7. "Diamonds Are Forever"
This track, Dame Shirley Bassey's second Bond theme, is downright haunting---far more haunting than the film for which it was written, a wacky Sean Connery-romp through Las Vegas. A simple meditation for the merits of fine jewelry, Bassey turns it into something dangerously enigmatic. It's why a rapper named Kanye West memorably turned to it for this little number.
6. "The World Is Not Enough"
For this track, the title tune to the 1999 Pierce Brosnan-led film, everything clicks into place like pieces of a well-worn puzzle. It seamlessly blends the big-band orchestration that marks every Bond soundtrack, the prowess of Garbage at the peak of their powers and fatalist lyrics indebted to the late '90s in a cocktail shaken and stirred better than one of Bond's vodka martinis.
Skyfall depicts Bond coming to terms with his past, a theme the film matches in its aesthetic callbacks to all the classics of old. This element is also echoed in the film's theme song, one filled with homage to the diva-standards of old without ever feeling stale. The reason for this success? Ladies and gentlemen, Adele, in a vocal turn so sublime that she won an Oscar for it.
4. "Die Another Day"
No other Bond film dared go into the territory of electronic dance for its theme, but then again, no other Bond film came close to making a choice as bold as hiring Madonna. Recorded at the height of her post-"Music" era, Madge serves full-on feisty, dance queen realness, and it slays way harder than anything that follows in the stinkeroo of a film that comes after it.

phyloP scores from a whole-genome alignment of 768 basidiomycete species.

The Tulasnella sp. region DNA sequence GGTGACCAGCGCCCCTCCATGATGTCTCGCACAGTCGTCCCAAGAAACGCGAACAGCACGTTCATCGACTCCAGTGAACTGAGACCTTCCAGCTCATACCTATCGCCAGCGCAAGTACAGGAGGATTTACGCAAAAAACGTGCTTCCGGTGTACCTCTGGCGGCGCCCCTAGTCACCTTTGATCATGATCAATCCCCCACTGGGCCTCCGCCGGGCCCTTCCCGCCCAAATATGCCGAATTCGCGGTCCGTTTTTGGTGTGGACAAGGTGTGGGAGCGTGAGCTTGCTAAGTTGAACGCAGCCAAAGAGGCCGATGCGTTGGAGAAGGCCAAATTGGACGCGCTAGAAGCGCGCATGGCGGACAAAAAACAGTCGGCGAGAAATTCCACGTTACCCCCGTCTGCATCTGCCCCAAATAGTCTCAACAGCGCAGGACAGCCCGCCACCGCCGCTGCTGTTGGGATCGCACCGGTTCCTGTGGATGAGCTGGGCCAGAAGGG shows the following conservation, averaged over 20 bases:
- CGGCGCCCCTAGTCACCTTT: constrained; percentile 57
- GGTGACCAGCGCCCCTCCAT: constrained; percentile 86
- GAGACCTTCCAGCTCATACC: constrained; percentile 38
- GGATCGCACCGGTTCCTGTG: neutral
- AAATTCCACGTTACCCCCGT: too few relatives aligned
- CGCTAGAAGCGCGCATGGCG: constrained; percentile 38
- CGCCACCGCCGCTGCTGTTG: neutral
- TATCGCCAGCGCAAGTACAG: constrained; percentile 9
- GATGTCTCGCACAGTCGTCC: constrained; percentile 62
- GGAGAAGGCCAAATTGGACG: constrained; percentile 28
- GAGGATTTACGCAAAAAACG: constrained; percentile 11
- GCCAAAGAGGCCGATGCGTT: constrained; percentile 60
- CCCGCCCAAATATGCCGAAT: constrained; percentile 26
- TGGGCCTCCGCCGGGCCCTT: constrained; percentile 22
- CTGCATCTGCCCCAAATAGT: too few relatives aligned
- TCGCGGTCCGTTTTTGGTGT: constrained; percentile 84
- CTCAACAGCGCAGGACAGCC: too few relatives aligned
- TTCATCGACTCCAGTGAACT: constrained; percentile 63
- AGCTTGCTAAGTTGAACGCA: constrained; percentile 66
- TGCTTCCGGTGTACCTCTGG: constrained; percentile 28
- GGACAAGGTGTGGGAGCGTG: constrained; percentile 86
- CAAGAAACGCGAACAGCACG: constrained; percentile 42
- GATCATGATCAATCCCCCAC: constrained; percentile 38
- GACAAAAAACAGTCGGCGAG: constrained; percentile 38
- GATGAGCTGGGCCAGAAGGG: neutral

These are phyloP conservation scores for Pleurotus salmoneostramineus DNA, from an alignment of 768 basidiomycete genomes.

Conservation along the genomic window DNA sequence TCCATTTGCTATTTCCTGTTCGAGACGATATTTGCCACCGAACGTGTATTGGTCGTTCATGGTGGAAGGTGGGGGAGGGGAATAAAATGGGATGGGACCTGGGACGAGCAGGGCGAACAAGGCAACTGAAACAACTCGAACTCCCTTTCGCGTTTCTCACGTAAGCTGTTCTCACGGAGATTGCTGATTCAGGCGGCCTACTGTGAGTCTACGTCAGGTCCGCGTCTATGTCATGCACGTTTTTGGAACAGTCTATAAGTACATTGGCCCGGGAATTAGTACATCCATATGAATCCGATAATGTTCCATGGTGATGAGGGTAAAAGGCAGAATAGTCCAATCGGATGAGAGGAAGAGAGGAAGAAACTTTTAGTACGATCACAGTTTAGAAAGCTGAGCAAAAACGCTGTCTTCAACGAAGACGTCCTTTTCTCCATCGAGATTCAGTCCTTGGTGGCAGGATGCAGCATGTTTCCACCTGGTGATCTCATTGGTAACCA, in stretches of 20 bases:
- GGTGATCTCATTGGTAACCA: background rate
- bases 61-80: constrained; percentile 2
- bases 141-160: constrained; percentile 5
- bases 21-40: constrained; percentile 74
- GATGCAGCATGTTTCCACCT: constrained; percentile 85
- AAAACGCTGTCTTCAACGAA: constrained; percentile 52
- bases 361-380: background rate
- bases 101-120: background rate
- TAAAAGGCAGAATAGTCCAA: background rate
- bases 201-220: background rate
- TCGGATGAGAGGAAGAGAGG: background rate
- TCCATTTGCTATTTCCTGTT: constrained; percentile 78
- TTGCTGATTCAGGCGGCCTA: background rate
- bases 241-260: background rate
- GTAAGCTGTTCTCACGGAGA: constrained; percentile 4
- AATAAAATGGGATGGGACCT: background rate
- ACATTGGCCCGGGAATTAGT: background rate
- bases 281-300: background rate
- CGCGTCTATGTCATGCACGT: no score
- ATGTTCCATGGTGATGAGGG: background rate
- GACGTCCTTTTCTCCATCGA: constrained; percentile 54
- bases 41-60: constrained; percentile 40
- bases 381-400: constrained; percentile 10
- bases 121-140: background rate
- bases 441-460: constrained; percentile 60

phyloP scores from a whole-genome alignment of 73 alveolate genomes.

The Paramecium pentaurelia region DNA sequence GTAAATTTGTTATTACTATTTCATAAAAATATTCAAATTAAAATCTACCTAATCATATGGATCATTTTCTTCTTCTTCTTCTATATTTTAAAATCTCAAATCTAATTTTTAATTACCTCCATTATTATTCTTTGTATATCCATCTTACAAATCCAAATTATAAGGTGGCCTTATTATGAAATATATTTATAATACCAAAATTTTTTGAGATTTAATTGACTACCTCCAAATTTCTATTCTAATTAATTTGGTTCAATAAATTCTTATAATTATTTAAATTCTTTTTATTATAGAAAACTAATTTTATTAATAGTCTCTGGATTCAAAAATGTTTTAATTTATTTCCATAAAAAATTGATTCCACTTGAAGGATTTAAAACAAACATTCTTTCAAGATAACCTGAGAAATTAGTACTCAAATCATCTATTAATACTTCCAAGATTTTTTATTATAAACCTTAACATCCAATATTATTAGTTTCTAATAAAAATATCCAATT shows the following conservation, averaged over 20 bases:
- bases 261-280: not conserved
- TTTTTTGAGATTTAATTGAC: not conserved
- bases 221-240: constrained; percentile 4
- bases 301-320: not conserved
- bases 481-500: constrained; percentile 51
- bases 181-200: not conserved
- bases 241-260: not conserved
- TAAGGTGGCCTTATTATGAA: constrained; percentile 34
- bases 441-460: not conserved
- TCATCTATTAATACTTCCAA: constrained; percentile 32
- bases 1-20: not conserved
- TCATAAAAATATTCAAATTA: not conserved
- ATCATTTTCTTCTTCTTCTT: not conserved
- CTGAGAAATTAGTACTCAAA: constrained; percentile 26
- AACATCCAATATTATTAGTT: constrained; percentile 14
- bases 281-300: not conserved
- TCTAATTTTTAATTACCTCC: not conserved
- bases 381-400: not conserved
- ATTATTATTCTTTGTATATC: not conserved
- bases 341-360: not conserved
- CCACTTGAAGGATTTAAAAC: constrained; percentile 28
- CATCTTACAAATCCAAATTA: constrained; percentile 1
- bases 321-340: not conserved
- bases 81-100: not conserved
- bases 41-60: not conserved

For many, Goldfinger is the James Bond film; the living embodiment of every single aspect of the aesthetic and mythos of the world-conquering franchise. This extends to the theme song, which even in 2017, is defiantly fierce. Shirley Bassey goes for gold (pun intended) in selling every single second of her diva-ness in this fearsome ballad, and her sustained final note is still, after all these years, jaw-dropping.
2. "A View to a Kill"
In 1985, Duran Duran were one of the biggest bands on the planet. Naturally, they were an inspired choice to score the theme to A View to a Kill, a film that could not be filled with more '80s excess if it tried (Bond has sex with Grace Jones for goodness' sake). And unlike other artists recruited for a Bond song, Duran Duran came up with a song just as good as anything in their personal canon; it remains a staple in the live shows and ranks among their very best.
1. "You Only Live Twice"
Unlike 90% of this list, "You Only Live Twice" is a song that shows rather than tells. Each listen only reveals that there are multiple layers at play without ever unveiling one; it is inherently mysterious. Nancy Sinatra, in her prime, delivers her vocals with both caution and confidence, ringing clearly over exquisite string instrumentation and a yearning guitar line. It is an achingly beautiful song, and undoubtedly the best of the Bond themes.
For more of our lists, take a look at our ranking of all the official Gorillaz singles right here.